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iBerkshires.com Columnist Section

Sue Bush
More articles from Sue Bush

Mojo Chronicle

By Mark Mulherrin
12:00AM / Saturday, January 13, 2007

Mark Mulherrin
Welcome to Mojo Chronicle, a monthly column focused on the up-front and behind-the-scenes workings of the regional arts community and written by artist Mark Mulherrin.


You should be careful what you wish for.

As a working artist and teacher in the Berkshires for the past six years I have thought from time to time about the possibility of writing art criticism. This perverse desire came from several directions at once.

While there is an energetic amount of artistic activity in the region, a great deal of it apparently goes largely unnoticed by the local press. I’m not talking about press releases, which are usually generated by the concerned parties themselves, but criticism, which is ideally both praise and blame in equal measure.

A press release only tells me in glowing terms what is going to happen. What is lacking is an accessible and consistent voice that might deign to describe what in fact did happen. I can assure you that the absence of such a voice can have a curious effect on the artists themselves.

After a while one can begin to doubt that anything has actually taken place at all.

The opportunity arose and this first installment, by way of an
introduction, will be a brief column about the possibility of a column.

The title; well, you got to name the baby. This part is already
tricky because it prematurely sets the tone for the whole shooting
match. Having tried a few things on for size I got stuck between
pompous and trite. I almost went with Critical Mass. but nixed that one at the last minute for two reasons.

After I laid it on Sean R. in the parking lot of Nassif’s Drug Store one recent sunny day ( the t-shirts read “I get my drugs at Nassif’s” ), he asked me if I knew about the other Critical Mass..

The only other one I knew about was an atomic phenomenon but it turns out there is a national organized movement involving bicycles blocking traffic to protest cars which makes about as much sense as tossing vegetables at cows to protest meat.

The other reason was my wife didn’t like it, she thought it sounded harsh.

Mojo is a word for me that exists purely as connotation.... I don’t know specifically what it means. Though the term itself originated in Africa and refers to a red flannel bag containing implements for conjuring or magic its' meaning has eroded through mixed usage in American culture and lost its' way.

The first time I recall hearing it Mr. Mojo was Rising. Then Hunter S. Thompson frequently referred to this thing he had, a mojo wire, which sounded like a cross between a teletype and a fax machine through which terrible news would stream into his fortified bunker.

Austin Powers lost his.

There is also a frequent - to the point of meaningless - use of
the word in the subcatagorical microcosm of vintage guitar collecting
referring to some unknown, unclassifiable but ultimately desirable
quality. It was this function of the term that caused me to
appropriate it with reference to the art game some years ago.

You could say it is equal to Art Quantity plus X with X being that magical unknown but tangible something or other that keeps us coming back. I would call it a Palpable Energetic Presence. It can occur in the most unlikely places. It can ring your doorbell and run away or evaporate quicker than acetone. Then again it can reside calmly in the cold, busted torso of a Khmer stone carving for a thousand years.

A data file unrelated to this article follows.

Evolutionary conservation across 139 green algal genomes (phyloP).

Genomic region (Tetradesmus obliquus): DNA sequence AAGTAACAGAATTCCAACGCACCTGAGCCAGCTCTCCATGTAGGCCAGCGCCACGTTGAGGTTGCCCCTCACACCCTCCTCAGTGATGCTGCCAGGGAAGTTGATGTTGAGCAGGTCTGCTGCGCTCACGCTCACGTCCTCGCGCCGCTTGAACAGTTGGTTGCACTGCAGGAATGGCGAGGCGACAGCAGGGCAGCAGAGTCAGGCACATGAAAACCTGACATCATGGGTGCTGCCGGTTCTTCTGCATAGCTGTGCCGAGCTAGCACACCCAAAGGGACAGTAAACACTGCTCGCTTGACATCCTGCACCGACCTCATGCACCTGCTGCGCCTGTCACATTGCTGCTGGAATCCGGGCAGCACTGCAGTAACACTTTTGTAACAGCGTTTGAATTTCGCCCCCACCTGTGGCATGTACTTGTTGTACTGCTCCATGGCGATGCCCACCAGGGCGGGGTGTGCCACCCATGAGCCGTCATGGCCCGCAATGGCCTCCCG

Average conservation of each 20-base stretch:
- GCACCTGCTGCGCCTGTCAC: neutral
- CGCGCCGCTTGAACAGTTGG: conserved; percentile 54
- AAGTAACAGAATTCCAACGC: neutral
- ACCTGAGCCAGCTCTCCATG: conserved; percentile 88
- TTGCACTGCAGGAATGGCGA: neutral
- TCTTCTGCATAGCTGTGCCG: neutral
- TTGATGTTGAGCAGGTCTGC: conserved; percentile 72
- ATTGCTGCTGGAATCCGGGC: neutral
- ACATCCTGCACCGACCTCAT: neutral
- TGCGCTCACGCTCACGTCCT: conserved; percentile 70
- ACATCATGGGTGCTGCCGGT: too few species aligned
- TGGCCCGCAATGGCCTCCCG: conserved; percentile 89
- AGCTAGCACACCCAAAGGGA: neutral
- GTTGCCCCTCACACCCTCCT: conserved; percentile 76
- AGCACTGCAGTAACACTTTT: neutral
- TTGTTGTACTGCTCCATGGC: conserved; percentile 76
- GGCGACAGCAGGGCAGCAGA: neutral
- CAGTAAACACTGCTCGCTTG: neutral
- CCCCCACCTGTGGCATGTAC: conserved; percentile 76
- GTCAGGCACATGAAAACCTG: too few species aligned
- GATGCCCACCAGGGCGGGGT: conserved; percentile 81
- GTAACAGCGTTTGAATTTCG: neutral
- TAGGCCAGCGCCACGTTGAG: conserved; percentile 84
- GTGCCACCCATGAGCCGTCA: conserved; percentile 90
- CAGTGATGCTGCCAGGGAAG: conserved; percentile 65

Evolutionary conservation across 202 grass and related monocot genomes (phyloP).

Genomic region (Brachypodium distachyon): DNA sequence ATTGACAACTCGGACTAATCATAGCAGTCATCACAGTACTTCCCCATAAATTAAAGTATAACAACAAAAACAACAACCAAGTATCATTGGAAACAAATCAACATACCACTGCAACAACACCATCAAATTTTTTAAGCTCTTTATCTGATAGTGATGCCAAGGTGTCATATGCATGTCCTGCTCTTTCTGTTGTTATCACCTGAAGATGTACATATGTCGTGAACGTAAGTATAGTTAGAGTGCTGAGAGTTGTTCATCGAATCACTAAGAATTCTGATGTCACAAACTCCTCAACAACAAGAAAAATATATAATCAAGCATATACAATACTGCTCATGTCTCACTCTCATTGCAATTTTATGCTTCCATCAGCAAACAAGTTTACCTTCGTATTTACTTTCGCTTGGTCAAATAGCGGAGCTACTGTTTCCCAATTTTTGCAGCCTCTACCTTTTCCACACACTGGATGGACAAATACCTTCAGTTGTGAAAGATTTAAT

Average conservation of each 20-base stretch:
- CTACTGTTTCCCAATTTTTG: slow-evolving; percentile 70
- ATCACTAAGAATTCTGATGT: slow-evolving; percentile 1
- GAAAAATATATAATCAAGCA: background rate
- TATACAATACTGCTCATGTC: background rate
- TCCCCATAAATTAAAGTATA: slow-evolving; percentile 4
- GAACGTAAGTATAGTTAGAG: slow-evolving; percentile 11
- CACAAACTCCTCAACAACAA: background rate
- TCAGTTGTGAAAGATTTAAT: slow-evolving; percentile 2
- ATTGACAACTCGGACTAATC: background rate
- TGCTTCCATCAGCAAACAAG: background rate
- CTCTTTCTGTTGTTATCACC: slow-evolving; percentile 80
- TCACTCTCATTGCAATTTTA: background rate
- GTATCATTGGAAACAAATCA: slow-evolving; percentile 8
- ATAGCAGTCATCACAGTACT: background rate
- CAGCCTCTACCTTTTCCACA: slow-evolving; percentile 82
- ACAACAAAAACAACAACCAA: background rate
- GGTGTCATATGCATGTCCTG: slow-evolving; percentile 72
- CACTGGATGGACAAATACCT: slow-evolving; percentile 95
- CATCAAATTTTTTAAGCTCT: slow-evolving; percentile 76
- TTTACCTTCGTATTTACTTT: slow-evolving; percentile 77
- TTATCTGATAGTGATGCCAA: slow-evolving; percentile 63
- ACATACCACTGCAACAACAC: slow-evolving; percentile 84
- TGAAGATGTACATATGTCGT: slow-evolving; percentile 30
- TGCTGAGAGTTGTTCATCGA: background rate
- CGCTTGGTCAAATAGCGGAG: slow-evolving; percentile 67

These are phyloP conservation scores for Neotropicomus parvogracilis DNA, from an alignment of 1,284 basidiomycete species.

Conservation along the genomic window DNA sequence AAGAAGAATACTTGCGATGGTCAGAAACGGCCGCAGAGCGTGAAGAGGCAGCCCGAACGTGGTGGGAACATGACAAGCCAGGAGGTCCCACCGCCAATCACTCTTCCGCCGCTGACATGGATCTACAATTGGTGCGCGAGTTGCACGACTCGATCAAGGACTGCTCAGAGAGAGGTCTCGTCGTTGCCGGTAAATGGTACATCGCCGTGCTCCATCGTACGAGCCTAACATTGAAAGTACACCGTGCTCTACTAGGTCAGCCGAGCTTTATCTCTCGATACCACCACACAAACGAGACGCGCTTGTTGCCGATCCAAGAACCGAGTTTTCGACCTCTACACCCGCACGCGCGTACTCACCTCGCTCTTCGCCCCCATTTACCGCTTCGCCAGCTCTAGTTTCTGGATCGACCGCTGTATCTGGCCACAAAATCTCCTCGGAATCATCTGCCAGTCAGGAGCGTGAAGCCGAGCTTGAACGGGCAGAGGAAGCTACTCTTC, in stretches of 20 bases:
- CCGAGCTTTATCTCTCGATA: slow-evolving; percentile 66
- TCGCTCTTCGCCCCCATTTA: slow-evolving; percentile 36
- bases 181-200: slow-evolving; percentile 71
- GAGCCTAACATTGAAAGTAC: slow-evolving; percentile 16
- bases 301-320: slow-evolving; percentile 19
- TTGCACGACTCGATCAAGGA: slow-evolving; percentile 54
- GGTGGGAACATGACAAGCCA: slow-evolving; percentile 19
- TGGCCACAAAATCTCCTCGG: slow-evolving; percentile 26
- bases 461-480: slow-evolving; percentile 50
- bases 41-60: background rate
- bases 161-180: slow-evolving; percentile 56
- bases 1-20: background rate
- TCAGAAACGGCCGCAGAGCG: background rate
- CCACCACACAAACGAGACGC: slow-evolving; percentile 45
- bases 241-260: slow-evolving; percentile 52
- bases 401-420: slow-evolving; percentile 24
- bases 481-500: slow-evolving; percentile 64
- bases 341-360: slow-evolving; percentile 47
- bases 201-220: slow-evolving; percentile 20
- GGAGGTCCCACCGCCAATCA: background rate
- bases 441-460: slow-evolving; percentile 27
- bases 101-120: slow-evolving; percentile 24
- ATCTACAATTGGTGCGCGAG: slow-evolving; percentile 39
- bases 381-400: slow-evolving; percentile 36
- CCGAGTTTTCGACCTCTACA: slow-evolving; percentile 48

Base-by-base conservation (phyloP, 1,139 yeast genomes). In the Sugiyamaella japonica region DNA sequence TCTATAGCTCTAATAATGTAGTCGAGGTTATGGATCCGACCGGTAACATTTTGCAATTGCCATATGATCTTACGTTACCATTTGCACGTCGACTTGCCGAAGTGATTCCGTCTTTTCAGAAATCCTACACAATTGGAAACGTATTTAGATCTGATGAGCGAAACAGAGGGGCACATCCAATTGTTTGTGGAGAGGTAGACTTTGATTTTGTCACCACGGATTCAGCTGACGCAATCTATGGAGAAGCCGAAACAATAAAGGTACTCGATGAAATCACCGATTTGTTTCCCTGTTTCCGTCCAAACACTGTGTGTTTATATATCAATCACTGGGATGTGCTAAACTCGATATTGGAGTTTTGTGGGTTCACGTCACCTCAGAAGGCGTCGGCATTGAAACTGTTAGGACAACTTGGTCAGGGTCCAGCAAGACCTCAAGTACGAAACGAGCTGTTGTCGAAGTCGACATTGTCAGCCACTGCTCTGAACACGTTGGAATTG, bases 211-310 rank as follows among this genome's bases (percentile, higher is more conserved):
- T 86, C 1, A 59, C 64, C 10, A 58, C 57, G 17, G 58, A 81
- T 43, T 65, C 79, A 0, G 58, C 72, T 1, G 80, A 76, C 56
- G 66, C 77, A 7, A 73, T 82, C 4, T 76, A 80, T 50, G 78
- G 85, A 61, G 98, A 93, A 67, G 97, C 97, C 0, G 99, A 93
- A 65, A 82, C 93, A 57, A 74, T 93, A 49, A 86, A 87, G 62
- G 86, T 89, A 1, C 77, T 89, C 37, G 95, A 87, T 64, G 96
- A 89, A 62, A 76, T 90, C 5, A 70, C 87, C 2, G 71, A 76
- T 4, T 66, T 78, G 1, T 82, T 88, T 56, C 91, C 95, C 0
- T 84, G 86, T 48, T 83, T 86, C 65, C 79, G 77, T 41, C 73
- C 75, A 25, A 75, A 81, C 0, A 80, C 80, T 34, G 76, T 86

Chronicle is less personal than diary, more formal than blog,
blog being a word that I must confess is hard to take seriously no matter what the content. It sounds vaguely unsanitary.

A chronicle suggests to me an unfolding, living document as it were, the verbal record of a time and place.

The concept was for a weekly column of commentary on the local art scene, the larger art world and the business of being an artist. A week comes around fast but I also realize this is something I do pretty much constantly anyway, to anyone who’ll even pretend to listen.

A month seems more reasonable. The beauty of the idea was that I didn’t think of it. The chance to develop a line of commentary in this way opened up my initial question about writing criticism into something much less conventional than I had originally intended (see show, review show). The column itself could take the form of art reviews, musings, profiles of artists known and unknown, rants and raves on the vicissitudes of this strange profession, an attempt to understand what’s going on.

I am open to suggestions and would appreciate your input if there is anything important that is missing. It is a pleasure to linger, however briefly, in that happy place where anything is possible and which lasts precisely as long as it takes for your habits to catch up with you.

For the privilege of addressing a larger audience I’m willing to
endure the anxiety of educating myself in public and hope you will findit an endearing rather than foolish endeavor.

See you in the funny papers.


Mark W. Mulherrin is a visual artist living in North Adams.
Your Comments
Post Comment

sounds great!
...i will be tuning in
from: hezzon: 01-31 00:00:00-2007

I have experienced some of your rants raves and musings first hand. They are good stuff. I hope you let them percolate freely as you wonder through this art world and then bring them to your column without looking back. I look forward to reading more.
Tony Israel
from: Tony Israelon: 01-22 00:00:00-2007

My best wishes to the Mojo Chronicle.
I eagerly await the next entry.
Congrats Mark.
from: Sean R.on: 01-22 00:00:00-2007


 
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